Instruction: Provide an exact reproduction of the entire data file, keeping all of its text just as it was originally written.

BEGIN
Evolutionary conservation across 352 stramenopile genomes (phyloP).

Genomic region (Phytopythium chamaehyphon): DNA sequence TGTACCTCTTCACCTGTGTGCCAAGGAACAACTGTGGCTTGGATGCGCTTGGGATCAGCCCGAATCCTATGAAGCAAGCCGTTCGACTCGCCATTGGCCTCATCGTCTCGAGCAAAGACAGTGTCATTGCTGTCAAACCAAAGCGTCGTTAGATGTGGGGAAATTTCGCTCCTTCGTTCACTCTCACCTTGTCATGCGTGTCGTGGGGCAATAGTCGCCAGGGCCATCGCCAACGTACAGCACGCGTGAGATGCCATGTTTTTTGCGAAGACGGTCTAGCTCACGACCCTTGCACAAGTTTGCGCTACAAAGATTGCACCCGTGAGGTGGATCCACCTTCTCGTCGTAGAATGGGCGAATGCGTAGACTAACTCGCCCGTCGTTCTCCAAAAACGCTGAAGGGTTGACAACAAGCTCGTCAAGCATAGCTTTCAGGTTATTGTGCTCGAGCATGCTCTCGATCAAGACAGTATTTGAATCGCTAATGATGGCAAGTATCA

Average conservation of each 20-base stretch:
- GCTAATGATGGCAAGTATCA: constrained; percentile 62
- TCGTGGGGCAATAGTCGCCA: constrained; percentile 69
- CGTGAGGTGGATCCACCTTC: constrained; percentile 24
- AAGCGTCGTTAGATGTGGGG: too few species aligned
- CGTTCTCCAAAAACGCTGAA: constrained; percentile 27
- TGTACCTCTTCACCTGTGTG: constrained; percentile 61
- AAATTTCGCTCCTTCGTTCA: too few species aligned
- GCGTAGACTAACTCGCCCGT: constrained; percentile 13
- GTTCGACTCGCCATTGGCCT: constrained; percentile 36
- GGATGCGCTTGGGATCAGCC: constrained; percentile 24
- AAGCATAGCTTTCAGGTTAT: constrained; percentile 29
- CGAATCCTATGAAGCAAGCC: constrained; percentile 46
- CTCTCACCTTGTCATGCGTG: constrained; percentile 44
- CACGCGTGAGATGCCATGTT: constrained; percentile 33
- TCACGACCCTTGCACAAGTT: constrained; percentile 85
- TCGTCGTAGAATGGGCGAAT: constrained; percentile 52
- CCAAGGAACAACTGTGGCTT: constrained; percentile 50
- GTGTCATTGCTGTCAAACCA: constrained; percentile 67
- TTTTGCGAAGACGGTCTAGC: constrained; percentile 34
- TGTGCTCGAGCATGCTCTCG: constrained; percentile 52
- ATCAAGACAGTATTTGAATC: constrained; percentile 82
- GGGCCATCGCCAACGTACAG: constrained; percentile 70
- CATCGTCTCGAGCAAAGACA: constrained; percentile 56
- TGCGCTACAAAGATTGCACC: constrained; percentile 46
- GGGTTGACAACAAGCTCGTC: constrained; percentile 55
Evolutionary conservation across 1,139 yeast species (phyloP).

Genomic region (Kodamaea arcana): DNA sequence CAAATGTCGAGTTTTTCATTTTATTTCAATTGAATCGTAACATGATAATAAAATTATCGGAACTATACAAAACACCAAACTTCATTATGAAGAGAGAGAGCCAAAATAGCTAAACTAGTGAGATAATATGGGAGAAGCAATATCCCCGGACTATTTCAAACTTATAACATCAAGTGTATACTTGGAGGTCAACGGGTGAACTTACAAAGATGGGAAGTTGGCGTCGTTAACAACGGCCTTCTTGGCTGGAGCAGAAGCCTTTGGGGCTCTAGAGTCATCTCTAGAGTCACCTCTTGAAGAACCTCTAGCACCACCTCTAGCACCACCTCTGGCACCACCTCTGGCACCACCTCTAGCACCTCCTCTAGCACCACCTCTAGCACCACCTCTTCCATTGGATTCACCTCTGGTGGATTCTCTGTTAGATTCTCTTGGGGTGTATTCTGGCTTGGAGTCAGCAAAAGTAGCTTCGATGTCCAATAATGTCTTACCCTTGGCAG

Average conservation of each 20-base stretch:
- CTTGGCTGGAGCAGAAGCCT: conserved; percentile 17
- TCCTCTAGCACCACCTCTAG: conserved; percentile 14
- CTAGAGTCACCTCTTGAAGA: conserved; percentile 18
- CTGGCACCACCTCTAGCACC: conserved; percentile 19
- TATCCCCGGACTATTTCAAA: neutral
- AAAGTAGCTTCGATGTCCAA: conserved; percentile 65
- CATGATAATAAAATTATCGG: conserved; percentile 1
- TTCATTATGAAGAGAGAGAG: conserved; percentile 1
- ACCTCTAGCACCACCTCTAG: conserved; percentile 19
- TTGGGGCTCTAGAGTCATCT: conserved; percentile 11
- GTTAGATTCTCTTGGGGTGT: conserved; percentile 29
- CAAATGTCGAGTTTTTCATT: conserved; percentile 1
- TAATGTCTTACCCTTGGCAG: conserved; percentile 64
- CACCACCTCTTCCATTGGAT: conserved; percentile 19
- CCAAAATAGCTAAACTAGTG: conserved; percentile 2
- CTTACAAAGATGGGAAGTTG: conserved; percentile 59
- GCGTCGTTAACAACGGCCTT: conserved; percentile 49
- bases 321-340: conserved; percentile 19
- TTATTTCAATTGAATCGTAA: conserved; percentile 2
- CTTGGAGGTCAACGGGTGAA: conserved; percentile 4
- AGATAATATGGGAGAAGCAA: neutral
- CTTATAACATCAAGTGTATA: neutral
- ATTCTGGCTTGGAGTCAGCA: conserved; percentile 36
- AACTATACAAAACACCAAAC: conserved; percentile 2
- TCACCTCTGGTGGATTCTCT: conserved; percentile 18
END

Evolutionary conservation across 352 stramenopile genomes (phyloP).

Genomic region (Phytopythium chamaehyphon): DNA sequence TGTACCTCTTCACCTGTGTGCCAAGGAACAACTGTGGCTTGGATGCGCTTGGGATCAGCCCGAATCCTATGAAGCAAGCCGTTCGACTCGCCATTGGCCTCATCGTCTCGAGCAAAGACAGTGTCATTGCTGTCAAACCAAAGCGTCGTTAGATGTGGGGAAATTTCGCTCCTTCGTTCACTCTCACCTTGTCATGCGTGTCGTGGGGCAATAGTCGCCAGGGCCATCGCCAACGTACAGCACGCGTGAGATGCCATGTTTTTTGCGAAGACGGTCTAGCTCACGACCCTTGCACAAGTTTGCGCTACAAAGATTGCACCCGTGAGGTGGATCCACCTTCTCGTCGTAGAATGGGCGAATGCGTAGACTAACTCGCCCGTCGTTCTCCAAAAACGCTGAAGGGTTGACAACAAGCTCGTCAAGCATAGCTTTCAGGTTATTGTGCTCGAGCATGCTCTCGATCAAGACAGTATTTGAATCGCTAATGATGGCAAGTATCA

Average conservation of each 20-base stretch:
- GCTAATGATGGCAAGTATCA: constrained; percentile 62
- TCGTGGGGCAATAGTCGCCA: constrained; percentile 69
- CGTGAGGTGGATCCACCTTC: constrained; percentile 24
- AAGCGTCGTTAGATGTGGGG: too few species aligned
- CGTTCTCCAAAAACGCTGAA: constrained; percentile 27
- TGTACCTCTTCACCTGTGTG: constrained; percentile 61
- AAATTTCGCTCCTTCGTTCA: too few species aligned
- GCGTAGACTAACTCGCCCGT: constrained; percentile 13
- GTTCGACTCGCCATTGGCCT: constrained; percentile 36
- GGATGCGCTTGGGATCAGCC: constrained; percentile 24
- AAGCATAGCTTTCAGGTTAT: constrained; percentile 29
- CGAATCCTATGAAGCAAGCC: constrained; percentile 46
- CTCTCACCTTGTCATGCGTG: constrained; percentile 44
- CACGCGTGAGATGCCATGTT: constrained; percentile 33
- TCACGACCCTTGCACAAGTT: constrained; percentile 85
- TCGTCGTAGAATGGGCGAAT: constrained; percentile 52
- CCAAGGAACAACTGTGGCTT: constrained; percentile 50
- GTGTCATTGCTGTCAAACCA: constrained; percentile 67
- TTTTGCGAAGACGGTCTAGC: constrained; percentile 34
- TGTGCTCGAGCATGCTCTCG: constrained; percentile 52
- ATCAAGACAGTATTTGAATC: constrained; percentile 82
- GGGCCATCGCCAACGTACAG: constrained; percentile 70
- CATCGTCTCGAGCAAAGACA: constrained; percentile 56
- TGCGCTACAAAGATTGCACC: constrained; percentile 46
- GGGTTGACAACAAGCTCGTC: constrained; percentile 55
Evolutionary conservation across 1,139 yeast species (phyloP).

Genomic region (Kodamaea arcana): DNA sequence CAAATGTCGAGTTTTTCATTTTATTTCAATTGAATCGTAACATGATAATAAAATTATCGGAACTATACAAAACACCAAACTTCATTATGAAGAGAGAGAGCCAAAATAGCTAAACTAGTGAGATAATATGGGAGAAGCAATATCCCCGGACTATTTCAAACTTATAACATCAAGTGTATACTTGGAGGTCAACGGGTGAACTTACAAAGATGGGAAGTTGGCGTCGTTAACAACGGCCTTCTTGGCTGGAGCAGAAGCCTTTGGGGCTCTAGAGTCATCTCTAGAGTCACCTCTTGAAGAACCTCTAGCACCACCTCTAGCACCACCTCTGGCACCACCTCTGGCACCACCTCTAGCACCTCCTCTAGCACCACCTCTAGCACCACCTCTTCCATTGGATTCACCTCTGGTGGATTCTCTGTTAGATTCTCTTGGGGTGTATTCTGGCTTGGAGTCAGCAAAAGTAGCTTCGATGTCCAATAATGTCTTACCCTTGGCAG

Average conservation of each 20-base stretch:
- CTTGGCTGGAGCAGAAGCCT: conserved; percentile 17
- TCCTCTAGCACCACCTCTAG: conserved; percentile 14
- CTAGAGTCACCTCTTGAAGA: conserved; percentile 18
- CTGGCACCACCTCTAGCACC: conserved; percentile 19
- TATCCCCGGACTATTTCAAA: neutral
- AAAGTAGCTTCGATGTCCAA: conserved; percentile 65
- CATGATAATAAAATTATCGG: conserved; percentile 1
- TTCATTATGAAGAGAGAGAG: conserved; percentile 1
- ACCTCTAGCACCACCTCTAG: conserved; percentile 19
- TTGGGGCTCTAGAGTCATCT: conserved; percentile 11
- GTTAGATTCTCTTGGGGTGT: conserved; percentile 29
- CAAATGTCGAGTTTTTCATT: conserved; percentile 1
- TAATGTCTTACCCTTGGCAG: conserved; percentile 64
- CACCACCTCTTCCATTGGAT: conserved; percentile 19
- CCAAAATAGCTAAACTAGTG: conserved; percentile 2
- CTTACAAAGATGGGAAGTTG: conserved; percentile 59
- GCGTCGTTAACAACGGCCTT: conserved; percentile 49
- bases 321-340: conserved; percentile 19
- TTATTTCAATTGAATCGTAA: conserved; percentile 2
- CTTGGAGGTCAACGGGTGAA: conserved; percentile 4
- AGATAATATGGGAGAAGCAA: neutral
- CTTATAACATCAAGTGTATA: neutral
- ATTCTGGCTTGGAGTCAGCA: conserved; percentile 36
- AACTATACAAAACACCAAAC: conserved; percentile 2
- TCACCTCTGGTGGATTCTCT: conserved; percentile 18